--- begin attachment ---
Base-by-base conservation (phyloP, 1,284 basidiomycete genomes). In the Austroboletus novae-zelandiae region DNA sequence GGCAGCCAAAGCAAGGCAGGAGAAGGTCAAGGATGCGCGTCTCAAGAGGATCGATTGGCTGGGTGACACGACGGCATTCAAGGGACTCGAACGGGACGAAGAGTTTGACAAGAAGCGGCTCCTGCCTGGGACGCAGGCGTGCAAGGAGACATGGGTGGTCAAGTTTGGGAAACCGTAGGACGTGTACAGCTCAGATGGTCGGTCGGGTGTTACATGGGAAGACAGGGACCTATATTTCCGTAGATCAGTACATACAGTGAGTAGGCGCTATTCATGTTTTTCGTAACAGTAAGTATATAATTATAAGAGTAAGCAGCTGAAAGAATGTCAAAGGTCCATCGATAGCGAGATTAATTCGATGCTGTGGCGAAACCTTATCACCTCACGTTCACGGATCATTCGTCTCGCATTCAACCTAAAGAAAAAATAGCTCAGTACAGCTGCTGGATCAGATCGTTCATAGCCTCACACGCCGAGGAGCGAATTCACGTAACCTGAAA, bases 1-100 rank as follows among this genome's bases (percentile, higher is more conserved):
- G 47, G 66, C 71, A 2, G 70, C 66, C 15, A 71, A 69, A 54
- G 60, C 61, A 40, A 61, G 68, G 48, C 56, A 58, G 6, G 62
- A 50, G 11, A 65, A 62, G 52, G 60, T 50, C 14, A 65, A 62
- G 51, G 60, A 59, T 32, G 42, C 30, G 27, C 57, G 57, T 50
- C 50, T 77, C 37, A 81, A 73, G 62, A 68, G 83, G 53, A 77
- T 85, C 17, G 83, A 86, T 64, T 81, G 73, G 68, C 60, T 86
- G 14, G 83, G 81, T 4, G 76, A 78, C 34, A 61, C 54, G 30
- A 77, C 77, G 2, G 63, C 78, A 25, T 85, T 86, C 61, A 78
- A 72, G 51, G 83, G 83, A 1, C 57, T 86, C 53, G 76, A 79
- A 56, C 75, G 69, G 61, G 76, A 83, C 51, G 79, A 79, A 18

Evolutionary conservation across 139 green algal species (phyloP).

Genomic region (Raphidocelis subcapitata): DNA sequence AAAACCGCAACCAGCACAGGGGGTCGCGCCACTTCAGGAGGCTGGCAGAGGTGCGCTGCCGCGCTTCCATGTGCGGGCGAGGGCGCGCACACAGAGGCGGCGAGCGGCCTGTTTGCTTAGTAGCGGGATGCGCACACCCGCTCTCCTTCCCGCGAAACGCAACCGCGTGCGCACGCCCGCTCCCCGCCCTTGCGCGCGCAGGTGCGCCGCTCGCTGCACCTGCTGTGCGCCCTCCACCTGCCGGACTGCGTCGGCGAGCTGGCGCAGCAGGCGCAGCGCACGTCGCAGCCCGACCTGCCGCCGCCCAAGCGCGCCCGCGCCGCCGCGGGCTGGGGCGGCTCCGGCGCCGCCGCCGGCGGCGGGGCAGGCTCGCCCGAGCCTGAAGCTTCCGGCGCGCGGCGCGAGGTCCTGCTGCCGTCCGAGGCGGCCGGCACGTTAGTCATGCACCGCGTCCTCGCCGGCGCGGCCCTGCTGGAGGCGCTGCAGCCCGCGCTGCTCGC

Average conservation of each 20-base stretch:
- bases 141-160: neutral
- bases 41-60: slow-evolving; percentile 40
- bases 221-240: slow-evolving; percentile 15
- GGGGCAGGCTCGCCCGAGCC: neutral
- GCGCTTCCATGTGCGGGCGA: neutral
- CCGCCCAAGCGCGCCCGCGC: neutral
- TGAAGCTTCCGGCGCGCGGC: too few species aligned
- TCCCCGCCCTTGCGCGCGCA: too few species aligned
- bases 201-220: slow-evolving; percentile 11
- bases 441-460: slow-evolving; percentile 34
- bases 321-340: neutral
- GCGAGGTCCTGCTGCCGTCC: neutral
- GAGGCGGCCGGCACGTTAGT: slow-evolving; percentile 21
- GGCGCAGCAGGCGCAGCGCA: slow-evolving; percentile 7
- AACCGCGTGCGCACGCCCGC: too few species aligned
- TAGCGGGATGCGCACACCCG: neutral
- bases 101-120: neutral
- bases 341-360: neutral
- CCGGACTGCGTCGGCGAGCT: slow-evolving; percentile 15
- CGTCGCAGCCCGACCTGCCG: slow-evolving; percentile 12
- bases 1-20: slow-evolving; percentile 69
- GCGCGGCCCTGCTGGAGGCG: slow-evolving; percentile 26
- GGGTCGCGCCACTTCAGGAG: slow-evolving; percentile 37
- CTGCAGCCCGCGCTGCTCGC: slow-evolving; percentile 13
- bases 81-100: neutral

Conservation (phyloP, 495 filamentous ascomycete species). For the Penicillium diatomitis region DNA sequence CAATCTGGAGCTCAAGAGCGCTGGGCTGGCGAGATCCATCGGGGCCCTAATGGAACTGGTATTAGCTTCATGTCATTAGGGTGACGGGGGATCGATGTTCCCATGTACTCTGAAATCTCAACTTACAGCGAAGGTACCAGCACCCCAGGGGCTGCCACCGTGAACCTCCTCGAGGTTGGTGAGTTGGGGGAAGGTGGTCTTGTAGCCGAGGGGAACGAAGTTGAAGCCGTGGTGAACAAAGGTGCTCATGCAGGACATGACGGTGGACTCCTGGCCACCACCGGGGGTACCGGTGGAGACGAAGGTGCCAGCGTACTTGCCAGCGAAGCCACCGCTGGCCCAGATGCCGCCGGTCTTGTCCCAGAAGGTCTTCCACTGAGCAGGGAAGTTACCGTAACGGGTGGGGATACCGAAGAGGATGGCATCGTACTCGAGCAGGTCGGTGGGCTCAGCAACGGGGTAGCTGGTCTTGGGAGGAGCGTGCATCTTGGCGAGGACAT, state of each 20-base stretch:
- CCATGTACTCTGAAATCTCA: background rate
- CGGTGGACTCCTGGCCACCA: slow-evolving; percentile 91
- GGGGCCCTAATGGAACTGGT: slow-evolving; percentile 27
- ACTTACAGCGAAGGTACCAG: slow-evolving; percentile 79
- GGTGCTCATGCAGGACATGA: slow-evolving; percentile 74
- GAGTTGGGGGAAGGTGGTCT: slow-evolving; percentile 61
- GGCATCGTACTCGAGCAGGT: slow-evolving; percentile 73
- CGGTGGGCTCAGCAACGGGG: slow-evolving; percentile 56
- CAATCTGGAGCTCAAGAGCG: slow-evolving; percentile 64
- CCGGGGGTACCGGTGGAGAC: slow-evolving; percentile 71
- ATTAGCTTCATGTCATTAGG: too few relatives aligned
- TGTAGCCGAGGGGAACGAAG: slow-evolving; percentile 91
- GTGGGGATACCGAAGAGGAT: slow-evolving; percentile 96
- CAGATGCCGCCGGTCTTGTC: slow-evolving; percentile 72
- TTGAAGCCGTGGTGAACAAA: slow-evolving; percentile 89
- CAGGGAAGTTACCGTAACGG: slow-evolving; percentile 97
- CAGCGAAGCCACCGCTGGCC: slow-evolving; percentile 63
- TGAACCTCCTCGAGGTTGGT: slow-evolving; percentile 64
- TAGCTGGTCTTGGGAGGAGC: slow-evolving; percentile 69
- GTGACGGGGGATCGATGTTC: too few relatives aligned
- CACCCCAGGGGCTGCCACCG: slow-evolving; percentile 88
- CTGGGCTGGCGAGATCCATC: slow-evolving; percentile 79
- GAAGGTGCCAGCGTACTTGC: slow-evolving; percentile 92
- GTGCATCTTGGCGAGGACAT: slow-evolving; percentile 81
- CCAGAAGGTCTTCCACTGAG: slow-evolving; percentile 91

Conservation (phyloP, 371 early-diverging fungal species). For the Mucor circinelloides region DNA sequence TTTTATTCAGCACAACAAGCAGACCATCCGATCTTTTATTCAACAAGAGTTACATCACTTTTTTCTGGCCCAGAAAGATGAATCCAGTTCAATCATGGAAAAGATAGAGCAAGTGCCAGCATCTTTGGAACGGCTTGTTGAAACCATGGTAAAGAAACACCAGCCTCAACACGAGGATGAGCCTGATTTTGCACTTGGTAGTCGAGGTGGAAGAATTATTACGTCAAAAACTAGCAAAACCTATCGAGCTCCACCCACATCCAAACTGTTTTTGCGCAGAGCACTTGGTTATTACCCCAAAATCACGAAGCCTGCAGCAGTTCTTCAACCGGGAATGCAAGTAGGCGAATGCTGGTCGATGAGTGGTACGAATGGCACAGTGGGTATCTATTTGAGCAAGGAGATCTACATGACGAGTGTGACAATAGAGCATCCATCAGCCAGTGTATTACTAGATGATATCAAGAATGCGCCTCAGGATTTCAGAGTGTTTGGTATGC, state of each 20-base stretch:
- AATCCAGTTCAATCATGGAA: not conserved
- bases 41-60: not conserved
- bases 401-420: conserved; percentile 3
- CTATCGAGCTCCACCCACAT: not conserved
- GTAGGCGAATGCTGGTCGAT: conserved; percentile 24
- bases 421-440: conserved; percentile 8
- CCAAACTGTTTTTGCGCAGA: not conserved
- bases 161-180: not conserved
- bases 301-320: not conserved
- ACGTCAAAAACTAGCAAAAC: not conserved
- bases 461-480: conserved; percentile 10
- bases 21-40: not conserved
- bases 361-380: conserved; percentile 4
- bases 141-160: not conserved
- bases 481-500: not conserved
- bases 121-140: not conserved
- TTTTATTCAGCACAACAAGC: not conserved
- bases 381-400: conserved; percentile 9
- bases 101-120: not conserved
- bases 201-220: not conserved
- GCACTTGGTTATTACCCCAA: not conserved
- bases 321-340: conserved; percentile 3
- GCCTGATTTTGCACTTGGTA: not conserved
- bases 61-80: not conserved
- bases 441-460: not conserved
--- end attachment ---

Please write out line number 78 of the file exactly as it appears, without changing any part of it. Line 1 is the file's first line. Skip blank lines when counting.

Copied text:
- bases 21-40: not conserved